An American Beirut
Aqeela Sherrills did something extraordinary. In the late ‘80s, war-torn Watts, in South-Central Los Angeles, was an epicenter of gang violence. It was here, one of the most hopeless places on the planet, that Aqeela brokered peace.
-- Watts is a microcosm of what’s taking place in the country and in the world: it’s an urban war zone. Over the past 20 years, in LA county alone, there’ve been over 10,000 gang-related deaths. That’s roughly the number of lives lost in the Northern Ireland and Palestinian-Israeli conflicts combined. But because they’re poor black and brown youths, they have been totally criminalized and marginalized. “Gang member” is a scapegoat term society created that makes them inhuman, and when they get killed, people say, “Oh well, they were gang members.” But these were somebody’s daughter, somebody’s son, crying out for help in their own way. There’s this perception that people in urban communities are hardened killers and it’s not true. They’re bright and intelligent individuals, but they’re wounded deeply and carrying that around, which is basically a trigger. They’re only emulating what they see taking place in the world. -- Most of the kids as well as the adults are also suffering from post-traumatic stress disorder. People have become desensitized to the violence in this neighborhood, and our approach has been to address this situation, because it truly threatens a whole generation of young people. I mean, it already has taken a generation of folks, and we don’t want it to spread.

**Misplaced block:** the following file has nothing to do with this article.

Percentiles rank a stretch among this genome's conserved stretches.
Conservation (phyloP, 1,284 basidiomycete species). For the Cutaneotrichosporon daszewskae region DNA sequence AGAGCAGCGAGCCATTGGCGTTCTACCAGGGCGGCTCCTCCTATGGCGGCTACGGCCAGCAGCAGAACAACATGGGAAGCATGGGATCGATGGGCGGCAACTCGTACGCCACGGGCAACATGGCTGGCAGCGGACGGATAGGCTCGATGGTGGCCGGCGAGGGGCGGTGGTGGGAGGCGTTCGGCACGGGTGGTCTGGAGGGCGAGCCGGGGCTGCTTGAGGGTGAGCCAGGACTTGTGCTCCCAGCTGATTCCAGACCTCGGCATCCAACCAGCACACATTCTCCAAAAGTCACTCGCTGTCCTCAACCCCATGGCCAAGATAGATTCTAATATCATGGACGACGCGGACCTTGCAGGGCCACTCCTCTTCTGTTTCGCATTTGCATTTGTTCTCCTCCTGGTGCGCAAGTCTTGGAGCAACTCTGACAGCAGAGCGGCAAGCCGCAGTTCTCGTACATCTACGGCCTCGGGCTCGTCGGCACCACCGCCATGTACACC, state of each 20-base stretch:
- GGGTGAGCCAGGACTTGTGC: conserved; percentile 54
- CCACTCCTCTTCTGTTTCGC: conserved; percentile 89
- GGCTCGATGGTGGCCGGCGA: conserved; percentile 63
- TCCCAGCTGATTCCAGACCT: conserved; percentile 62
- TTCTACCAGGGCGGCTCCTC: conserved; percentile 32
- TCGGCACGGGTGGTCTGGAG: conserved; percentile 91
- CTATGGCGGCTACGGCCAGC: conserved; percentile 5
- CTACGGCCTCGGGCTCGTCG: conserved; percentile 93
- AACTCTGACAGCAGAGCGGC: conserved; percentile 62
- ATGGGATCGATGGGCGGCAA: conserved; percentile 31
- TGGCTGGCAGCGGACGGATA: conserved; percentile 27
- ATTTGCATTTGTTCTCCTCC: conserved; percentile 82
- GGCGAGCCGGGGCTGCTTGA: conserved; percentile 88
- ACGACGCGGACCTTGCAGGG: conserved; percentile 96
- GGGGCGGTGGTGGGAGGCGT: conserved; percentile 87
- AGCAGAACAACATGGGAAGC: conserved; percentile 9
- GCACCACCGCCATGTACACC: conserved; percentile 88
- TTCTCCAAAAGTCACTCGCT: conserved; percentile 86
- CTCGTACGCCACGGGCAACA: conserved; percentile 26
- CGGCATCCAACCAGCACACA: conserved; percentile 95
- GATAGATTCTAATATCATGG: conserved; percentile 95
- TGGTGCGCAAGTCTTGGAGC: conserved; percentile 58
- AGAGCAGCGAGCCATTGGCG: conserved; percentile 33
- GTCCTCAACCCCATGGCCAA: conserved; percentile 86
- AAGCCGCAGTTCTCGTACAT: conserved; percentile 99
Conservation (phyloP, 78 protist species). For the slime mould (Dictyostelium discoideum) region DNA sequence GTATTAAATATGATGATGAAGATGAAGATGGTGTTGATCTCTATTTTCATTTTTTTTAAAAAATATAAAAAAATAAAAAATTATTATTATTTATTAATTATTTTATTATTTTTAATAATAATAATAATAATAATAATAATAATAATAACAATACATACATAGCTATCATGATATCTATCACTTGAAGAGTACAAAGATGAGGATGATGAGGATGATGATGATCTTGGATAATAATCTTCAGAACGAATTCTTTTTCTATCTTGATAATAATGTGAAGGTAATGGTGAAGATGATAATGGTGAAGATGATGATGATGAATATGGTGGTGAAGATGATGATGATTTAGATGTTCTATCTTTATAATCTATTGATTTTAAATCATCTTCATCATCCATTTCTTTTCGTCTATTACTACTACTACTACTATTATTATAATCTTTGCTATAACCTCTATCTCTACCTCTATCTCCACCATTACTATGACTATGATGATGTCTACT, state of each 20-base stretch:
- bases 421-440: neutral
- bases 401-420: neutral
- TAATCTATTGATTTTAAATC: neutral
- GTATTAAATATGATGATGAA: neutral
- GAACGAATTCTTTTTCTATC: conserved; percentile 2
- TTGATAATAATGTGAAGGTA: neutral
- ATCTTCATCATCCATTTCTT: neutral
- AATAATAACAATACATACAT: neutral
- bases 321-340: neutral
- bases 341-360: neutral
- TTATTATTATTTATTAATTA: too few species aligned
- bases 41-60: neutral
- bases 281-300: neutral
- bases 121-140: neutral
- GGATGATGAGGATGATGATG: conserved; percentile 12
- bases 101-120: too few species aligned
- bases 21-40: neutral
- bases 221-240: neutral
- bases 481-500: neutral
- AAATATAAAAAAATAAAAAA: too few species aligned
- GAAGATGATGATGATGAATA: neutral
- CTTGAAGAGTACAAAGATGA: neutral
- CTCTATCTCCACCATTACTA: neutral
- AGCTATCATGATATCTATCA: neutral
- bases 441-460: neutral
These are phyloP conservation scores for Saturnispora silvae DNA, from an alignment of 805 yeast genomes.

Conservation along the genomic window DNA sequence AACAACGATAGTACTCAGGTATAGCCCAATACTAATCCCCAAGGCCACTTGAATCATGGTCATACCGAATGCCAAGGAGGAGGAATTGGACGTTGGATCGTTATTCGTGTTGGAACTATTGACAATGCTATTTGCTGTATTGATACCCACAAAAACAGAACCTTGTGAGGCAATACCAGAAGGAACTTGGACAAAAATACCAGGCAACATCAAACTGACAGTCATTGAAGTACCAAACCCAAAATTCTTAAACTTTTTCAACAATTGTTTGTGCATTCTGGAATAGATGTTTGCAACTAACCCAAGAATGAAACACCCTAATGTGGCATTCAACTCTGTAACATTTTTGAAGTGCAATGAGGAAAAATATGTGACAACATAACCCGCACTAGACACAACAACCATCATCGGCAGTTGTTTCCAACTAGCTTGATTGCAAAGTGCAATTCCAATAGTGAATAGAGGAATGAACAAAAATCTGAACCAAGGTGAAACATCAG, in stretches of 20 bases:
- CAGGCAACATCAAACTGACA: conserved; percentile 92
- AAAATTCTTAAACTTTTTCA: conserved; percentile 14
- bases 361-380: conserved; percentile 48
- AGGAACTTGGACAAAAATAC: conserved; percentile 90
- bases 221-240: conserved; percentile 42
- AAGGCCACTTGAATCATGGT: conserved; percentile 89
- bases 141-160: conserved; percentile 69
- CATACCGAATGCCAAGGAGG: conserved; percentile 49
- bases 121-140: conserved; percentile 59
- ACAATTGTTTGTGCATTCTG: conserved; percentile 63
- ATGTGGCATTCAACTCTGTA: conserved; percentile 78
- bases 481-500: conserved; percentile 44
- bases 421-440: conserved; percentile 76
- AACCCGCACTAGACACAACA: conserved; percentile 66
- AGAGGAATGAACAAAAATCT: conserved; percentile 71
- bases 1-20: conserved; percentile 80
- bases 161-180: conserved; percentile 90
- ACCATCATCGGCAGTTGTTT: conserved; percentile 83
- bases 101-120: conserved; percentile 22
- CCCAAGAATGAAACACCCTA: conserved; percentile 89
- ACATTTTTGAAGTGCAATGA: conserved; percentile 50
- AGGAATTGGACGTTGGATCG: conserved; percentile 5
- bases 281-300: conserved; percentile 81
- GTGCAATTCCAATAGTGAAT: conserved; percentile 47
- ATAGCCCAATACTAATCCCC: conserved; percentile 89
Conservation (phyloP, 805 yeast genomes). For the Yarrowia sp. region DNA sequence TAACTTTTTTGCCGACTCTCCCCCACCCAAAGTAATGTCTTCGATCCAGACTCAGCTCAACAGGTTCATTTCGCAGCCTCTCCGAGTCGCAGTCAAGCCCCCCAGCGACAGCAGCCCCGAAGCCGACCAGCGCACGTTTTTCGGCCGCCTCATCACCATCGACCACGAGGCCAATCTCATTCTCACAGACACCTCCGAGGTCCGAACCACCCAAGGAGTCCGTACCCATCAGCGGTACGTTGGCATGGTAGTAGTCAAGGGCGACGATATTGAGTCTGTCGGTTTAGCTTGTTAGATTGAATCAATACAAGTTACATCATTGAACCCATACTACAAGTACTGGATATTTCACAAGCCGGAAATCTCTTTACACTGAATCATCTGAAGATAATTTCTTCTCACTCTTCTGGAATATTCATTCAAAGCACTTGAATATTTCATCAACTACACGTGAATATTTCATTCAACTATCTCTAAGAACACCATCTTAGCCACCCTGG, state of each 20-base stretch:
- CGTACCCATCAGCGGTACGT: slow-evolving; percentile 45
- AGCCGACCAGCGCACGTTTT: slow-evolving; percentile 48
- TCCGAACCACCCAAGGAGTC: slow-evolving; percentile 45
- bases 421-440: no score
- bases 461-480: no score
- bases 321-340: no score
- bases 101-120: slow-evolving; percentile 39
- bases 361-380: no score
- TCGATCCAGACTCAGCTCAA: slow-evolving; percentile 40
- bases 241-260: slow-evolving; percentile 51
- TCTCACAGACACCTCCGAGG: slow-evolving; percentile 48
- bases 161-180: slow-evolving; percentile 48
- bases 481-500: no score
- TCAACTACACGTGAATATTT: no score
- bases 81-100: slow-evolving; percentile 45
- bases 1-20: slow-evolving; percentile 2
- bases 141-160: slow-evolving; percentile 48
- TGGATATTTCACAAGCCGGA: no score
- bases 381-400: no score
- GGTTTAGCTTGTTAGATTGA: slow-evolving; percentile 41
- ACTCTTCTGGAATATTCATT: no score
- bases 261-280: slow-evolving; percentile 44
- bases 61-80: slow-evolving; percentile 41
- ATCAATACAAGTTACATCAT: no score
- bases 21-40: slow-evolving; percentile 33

You know Stone's 'Hidden History of the Korean War'?